For instance, roses are often used as a vanitas motif, as they recall that all life and earthly beauty are fleeting. Hourglasses are an admonition that life is fleeting and will end. Empty containers such as glasses or vases point to the emptiness of earthly wealth and aspirations. The paintings remind the viewer of the need to practice moderation and temperance.
Abraham Mignon or Minjon, was a still life painter. He is known for his flower pieces, still lifes with fruit, still lifes in forests or grotto as well as still lifes of game and fish and garland paintings. His works are influenced by those of Jan Davidszoon de Heem and Jacob Marrel.
Abraham Hendriksz van Beijeren or Abraham van Beyeren was a Dutch Baroque painter of still lifes. Little recognized in his day and initially active as a marine painter, he is now considered one of the most important painters of still lifes, and in particular still lifes of fish and so-called 'pronkstillevens', i.e. sumptuous still lifes of luxurious objects.
Cornelis Norbertus Gijsbrechts or Gysbrechts was a Flemish painter working in Belgium, Germany, Denmark and Sweden in the second half of the seventeenth century. He specialised in trompe-l'œil, an artistic genre aiming to trick contemporary viewers into believing that the painted, two-dimensional illusions were real three-dimensional objects.
Hendrick Andriessen, known as Mancken Heyn was a Flemish still-life painter. He is known for his vanitas still lifes, which are made up of objects referencing the precariousness of life, and 'smoker' still lifes, which depict smoking utensils. The artist worked in Antwerp and likely also in the Dutch Republic.
Flemish Baroque painting refers to the art produced in the Southern Netherlands during Spanish control in the 16th and 17th centuries. The period roughly begins when the Dutch Republic was split from the Habsburg Spain regions to the south with the Spanish recapturing of Antwerp in 1585 and goes until about 1700, when Habsburg authority ended with the death of King Charles II. Antwerp, home to the prominent artists Peter Paul Rubens, Anthony van Dyck, and Jacob Jordaens, was the artistic nexus, while other notable cities include Brussels and Ghent.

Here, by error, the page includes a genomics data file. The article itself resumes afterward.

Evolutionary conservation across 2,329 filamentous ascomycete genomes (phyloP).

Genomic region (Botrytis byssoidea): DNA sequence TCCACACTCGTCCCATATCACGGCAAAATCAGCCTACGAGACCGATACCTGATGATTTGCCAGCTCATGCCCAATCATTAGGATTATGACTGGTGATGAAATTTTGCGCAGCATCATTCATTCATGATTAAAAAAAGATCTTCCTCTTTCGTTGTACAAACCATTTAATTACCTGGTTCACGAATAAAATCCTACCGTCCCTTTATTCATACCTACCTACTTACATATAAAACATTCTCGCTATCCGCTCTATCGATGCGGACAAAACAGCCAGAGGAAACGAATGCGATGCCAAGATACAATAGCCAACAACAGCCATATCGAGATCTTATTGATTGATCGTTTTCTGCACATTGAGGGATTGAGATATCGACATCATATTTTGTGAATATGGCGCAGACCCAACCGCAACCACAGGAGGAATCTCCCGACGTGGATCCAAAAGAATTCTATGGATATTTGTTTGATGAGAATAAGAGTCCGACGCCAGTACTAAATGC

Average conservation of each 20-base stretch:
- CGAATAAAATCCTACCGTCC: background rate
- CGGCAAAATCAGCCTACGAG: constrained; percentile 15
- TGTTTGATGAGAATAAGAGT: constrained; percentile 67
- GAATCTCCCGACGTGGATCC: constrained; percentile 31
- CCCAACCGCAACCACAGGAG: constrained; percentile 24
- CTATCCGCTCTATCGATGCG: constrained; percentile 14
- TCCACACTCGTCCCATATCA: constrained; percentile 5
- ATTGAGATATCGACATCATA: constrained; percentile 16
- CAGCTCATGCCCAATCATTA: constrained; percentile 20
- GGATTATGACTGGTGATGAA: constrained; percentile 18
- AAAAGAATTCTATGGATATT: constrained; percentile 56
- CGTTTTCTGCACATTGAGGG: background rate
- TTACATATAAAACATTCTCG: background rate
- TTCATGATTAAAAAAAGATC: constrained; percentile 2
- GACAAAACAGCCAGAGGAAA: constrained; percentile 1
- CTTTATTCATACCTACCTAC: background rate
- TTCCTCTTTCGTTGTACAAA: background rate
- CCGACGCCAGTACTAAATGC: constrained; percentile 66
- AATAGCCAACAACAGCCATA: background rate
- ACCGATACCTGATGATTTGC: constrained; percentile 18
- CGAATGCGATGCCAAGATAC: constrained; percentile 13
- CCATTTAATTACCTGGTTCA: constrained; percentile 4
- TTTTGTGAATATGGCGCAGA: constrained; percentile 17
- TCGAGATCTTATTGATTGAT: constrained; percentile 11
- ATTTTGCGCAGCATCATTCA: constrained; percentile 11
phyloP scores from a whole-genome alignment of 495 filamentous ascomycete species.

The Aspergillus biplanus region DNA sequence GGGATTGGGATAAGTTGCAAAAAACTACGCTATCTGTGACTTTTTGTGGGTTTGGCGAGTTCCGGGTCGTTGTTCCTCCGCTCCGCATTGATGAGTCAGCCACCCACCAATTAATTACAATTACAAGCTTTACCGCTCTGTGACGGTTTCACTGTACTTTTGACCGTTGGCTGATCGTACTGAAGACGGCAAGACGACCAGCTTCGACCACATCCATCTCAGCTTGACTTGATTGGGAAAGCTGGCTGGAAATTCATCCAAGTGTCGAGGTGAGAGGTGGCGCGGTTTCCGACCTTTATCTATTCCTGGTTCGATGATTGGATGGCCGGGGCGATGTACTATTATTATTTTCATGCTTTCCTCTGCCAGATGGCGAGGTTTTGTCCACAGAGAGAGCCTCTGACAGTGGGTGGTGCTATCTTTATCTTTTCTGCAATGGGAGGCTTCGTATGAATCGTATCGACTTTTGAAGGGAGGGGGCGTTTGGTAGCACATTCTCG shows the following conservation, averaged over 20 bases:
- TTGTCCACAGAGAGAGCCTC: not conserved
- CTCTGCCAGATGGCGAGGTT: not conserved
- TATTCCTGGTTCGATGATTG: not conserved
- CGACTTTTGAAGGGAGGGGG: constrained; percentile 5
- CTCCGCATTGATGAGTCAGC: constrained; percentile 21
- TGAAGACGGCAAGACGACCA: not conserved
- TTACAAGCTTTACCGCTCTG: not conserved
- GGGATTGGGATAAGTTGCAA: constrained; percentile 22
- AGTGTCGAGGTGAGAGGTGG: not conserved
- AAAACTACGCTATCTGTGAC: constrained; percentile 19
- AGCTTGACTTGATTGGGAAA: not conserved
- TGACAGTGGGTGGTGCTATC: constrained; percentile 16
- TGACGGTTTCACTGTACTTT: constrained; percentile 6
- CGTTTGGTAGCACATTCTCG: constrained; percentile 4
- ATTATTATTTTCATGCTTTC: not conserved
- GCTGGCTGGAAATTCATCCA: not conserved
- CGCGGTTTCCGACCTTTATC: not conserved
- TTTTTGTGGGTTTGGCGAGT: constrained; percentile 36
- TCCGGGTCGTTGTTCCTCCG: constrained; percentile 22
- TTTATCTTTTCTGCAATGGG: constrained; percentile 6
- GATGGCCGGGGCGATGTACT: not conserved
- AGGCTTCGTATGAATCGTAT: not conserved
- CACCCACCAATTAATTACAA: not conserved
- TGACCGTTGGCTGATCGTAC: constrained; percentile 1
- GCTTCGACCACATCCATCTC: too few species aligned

Joris van Son or Georg van Son was a Flemish still life painter who worked in a number of sub-genres but is principally known for his fruit still lifes. He also created flower still lifes, banquet still lifes, vanitas still lifes and pronkstillevens. He is known to have painted fish still lifes representing the Four Elements. He collaborated with figure artists on ‘garland paintings’, which typically represent a devotional image framed by a fruit or flower garland.
Carstian Luyckx, also known as the Monogrammist KL, was a Flemish painter and draughtsman who specialized in still lifes in various subgenres including flower still lifes, fruit still lifes, fish still lifes, pronkstillevens, vanitas still lifes, hunting pieces and garland paintings. He also painted animals and a few genre scenes. After starting his career in Antwerp he is believed to have worked later in France.
Jan Pauwel Gillemans the Elder was a Flemish goldsmith and still life painter who is known for his fruit still lifes, flower pieces, vanitas still lifes and pronkstillevens.
David Davidsz de Heem (1570–1632) was a Dutch Golden Age painter.
Franciscus Gijsbrechts, was a Flemish Baroque painter.
Peter Willebeeck or Petrus Willebeeck was a Flemish still life painter who was active in Antwerp in the second quarter of the 17th century. He is known for his fruit still lifes, vanitas still lifes, pronkstillevens and banquet pieces executed in a very delicate manner.
Jasper Geerards, Jasper Geerardi or Jasper Geeraerts was a Flemish painter who specialized in still lifes and in particular pronkstillevens. He was active in Antwerp and Amsterdam.
Cornelis de Bryer was a Flemish still life painter who was active in Antwerp in the 1650s. He is known for his fruit still lifes, vanitas still lifes and pronkstillevens.
Frans van Everbroeck was a Flemish still life painter who is known for his fruit still lifes, vanitas still lifes and pronkstillevens. He was active in Antwerp, Amsterdam and London.
Andries de Coninck or Andries de Koninck was a Flemish art dealer and still life painter active in Antwerp. He is known for his pronkstillevens, the sumptuous still lifes that were popular in Flanders and the Dutch Republic from the 1640s.
G. van Deynum was a still life painter active in Antwerp in the 1650s. Only a dozen works by his hand have been identified to date. Van Deynum painted banquet style still lifes and vanitas still lifes.